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Roasted Rack of Lamb, Courgette Flower Fritter and Tarragon Scented Jus

My friend had a rabbit leg instead of the lamb, which was surprisingly meaty without any gameyness (tasted like chicken), tender on the inside with a suitably complimentary sauce according to him.

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Another alternative chosen was a turbot fillet. From the small sample I had, it was a very good piece of fish with very creamy and juicy meat. The charred surface added an extra taste and aroma but the large number of bones in the fish was a major turn off.

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Selection of French and British Farmhouse Cheese”. I have the misfortune of not being particularly keen on smelly cheese and being forced to smell the cheese trolley for most of dinner as it was placed near our table. To me, it smelled like my shoes after a week’s jogging, in the rain, and the dog drooled over it. On the other hand, my other three dining companions enjoyed the variety on offer and our waitress was very helpful in giving advice to us novices. They felt the almond crackers and prune chutney provided went brilliantly with the cheese.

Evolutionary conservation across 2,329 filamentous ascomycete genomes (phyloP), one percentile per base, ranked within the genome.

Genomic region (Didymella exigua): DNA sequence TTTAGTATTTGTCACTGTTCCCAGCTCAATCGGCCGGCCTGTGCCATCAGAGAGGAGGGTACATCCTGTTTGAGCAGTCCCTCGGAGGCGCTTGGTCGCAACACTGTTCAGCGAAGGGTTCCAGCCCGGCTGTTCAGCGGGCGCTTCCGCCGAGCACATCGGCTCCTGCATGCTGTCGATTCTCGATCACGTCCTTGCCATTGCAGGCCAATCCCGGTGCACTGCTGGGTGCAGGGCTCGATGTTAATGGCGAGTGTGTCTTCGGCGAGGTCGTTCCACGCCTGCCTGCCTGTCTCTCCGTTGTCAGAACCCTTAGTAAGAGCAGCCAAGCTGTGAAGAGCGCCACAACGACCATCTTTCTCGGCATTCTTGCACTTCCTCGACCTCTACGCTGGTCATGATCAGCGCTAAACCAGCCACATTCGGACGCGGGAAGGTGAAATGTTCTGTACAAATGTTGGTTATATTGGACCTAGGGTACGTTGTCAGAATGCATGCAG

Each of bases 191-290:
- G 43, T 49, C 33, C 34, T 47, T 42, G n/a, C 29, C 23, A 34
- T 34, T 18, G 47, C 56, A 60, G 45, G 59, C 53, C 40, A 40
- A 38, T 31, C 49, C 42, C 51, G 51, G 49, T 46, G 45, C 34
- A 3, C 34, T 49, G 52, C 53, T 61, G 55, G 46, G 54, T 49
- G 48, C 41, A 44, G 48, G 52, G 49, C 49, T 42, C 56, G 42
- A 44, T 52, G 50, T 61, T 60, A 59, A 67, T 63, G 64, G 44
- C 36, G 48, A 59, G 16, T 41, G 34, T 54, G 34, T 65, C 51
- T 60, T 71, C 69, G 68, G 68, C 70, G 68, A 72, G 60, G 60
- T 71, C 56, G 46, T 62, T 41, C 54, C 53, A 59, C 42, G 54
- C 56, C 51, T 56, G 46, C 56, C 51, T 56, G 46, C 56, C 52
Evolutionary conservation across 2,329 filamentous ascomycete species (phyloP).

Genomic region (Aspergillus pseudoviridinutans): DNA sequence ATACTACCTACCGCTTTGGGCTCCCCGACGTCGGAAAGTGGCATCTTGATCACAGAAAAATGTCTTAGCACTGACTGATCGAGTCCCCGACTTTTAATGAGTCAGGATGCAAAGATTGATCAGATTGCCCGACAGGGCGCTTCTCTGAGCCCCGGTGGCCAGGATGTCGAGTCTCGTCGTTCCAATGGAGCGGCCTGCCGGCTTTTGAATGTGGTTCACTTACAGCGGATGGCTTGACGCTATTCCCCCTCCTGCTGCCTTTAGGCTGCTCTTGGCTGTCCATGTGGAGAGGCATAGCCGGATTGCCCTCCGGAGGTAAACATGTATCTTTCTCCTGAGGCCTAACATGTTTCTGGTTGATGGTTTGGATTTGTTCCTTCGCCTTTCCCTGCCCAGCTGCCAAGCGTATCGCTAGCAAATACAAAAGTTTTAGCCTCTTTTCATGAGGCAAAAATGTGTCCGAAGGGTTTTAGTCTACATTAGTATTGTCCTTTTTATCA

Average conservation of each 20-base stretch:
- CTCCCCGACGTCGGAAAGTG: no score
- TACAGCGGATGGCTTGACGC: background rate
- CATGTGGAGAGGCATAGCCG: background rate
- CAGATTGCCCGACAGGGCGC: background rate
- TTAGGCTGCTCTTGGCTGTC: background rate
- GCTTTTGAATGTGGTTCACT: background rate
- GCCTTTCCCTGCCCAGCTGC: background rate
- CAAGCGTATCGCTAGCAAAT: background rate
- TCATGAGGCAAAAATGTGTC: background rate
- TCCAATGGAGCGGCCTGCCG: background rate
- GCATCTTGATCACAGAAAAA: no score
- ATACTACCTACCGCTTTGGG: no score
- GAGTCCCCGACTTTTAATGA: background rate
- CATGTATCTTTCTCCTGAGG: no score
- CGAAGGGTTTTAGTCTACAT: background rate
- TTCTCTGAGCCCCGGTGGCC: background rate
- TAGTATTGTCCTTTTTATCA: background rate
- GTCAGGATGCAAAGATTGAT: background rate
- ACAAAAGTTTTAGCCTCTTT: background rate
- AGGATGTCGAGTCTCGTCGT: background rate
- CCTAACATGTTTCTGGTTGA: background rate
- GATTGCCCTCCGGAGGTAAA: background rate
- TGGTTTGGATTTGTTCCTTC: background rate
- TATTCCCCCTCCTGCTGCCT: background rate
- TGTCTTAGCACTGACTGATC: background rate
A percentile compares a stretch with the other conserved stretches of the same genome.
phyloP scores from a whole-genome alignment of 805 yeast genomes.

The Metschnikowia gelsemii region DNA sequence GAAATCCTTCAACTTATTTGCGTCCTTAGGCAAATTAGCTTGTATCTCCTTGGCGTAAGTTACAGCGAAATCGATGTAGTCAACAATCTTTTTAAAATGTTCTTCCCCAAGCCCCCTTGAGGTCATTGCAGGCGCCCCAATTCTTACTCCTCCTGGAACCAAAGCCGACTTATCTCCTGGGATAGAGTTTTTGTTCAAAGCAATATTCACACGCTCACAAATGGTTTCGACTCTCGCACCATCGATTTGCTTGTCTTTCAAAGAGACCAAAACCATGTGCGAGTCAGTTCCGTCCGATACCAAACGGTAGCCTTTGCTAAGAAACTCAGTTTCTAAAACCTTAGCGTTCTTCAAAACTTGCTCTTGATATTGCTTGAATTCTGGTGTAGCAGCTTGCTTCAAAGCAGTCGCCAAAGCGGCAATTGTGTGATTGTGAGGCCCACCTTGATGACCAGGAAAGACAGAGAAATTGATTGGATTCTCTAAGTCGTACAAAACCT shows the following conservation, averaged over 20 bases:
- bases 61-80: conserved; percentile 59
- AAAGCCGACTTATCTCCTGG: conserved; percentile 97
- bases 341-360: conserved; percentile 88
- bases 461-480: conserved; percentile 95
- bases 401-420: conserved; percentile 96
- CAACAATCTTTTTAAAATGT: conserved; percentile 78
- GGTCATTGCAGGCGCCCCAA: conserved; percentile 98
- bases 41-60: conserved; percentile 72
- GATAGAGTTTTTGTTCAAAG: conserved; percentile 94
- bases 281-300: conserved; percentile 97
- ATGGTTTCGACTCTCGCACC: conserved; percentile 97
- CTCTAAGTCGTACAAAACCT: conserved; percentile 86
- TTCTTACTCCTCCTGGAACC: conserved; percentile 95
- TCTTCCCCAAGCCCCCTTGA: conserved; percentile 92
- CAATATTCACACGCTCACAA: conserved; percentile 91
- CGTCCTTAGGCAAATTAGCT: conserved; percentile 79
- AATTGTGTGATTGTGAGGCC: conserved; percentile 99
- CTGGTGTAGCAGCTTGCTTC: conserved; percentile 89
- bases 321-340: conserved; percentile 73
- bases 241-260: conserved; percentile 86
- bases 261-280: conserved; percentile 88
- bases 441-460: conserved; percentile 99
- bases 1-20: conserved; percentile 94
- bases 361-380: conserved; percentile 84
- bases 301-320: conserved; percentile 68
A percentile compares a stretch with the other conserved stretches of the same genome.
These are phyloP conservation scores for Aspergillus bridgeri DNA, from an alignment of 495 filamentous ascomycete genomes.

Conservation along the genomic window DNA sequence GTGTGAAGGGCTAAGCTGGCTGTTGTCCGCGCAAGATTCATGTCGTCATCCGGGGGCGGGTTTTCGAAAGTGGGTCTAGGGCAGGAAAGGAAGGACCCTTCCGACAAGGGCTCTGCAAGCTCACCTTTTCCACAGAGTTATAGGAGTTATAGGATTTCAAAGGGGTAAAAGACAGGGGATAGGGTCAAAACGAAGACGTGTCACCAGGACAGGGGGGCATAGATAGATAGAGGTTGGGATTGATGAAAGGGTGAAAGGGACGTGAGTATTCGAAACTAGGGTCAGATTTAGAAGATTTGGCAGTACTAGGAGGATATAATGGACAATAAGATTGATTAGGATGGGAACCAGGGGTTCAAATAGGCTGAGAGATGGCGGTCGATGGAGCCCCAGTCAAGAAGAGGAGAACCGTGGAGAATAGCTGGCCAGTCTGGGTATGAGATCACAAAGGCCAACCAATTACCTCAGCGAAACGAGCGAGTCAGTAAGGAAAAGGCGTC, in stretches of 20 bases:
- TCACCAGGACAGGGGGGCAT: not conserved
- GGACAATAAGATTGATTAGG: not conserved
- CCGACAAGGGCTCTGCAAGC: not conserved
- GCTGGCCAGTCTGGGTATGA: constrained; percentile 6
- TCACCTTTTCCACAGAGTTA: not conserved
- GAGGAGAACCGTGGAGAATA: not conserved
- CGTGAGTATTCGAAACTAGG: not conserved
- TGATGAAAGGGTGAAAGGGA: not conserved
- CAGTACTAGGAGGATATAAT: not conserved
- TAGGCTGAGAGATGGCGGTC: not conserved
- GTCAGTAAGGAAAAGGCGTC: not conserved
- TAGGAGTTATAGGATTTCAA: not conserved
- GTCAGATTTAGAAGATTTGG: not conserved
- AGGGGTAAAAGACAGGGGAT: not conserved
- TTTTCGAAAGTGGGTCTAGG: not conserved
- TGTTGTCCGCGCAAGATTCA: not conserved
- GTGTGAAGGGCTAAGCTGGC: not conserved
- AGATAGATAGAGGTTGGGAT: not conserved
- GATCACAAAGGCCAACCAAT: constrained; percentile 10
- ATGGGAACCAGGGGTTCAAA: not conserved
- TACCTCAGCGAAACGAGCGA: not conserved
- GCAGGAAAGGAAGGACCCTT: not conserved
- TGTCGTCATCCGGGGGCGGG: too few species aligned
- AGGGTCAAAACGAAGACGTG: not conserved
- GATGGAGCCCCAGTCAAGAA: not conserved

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As I didn’t want a cheese option, I was offered a choice of home made ice cream and sorbets instead; the flavours were vanilla, white chocolate, coconut, lemon balm, summer fruits, mirabelle. Naturally, I asked for one of each. They were all very good, exceedingly rich and creamy, but hardly the thing one looks for in a degustation menu.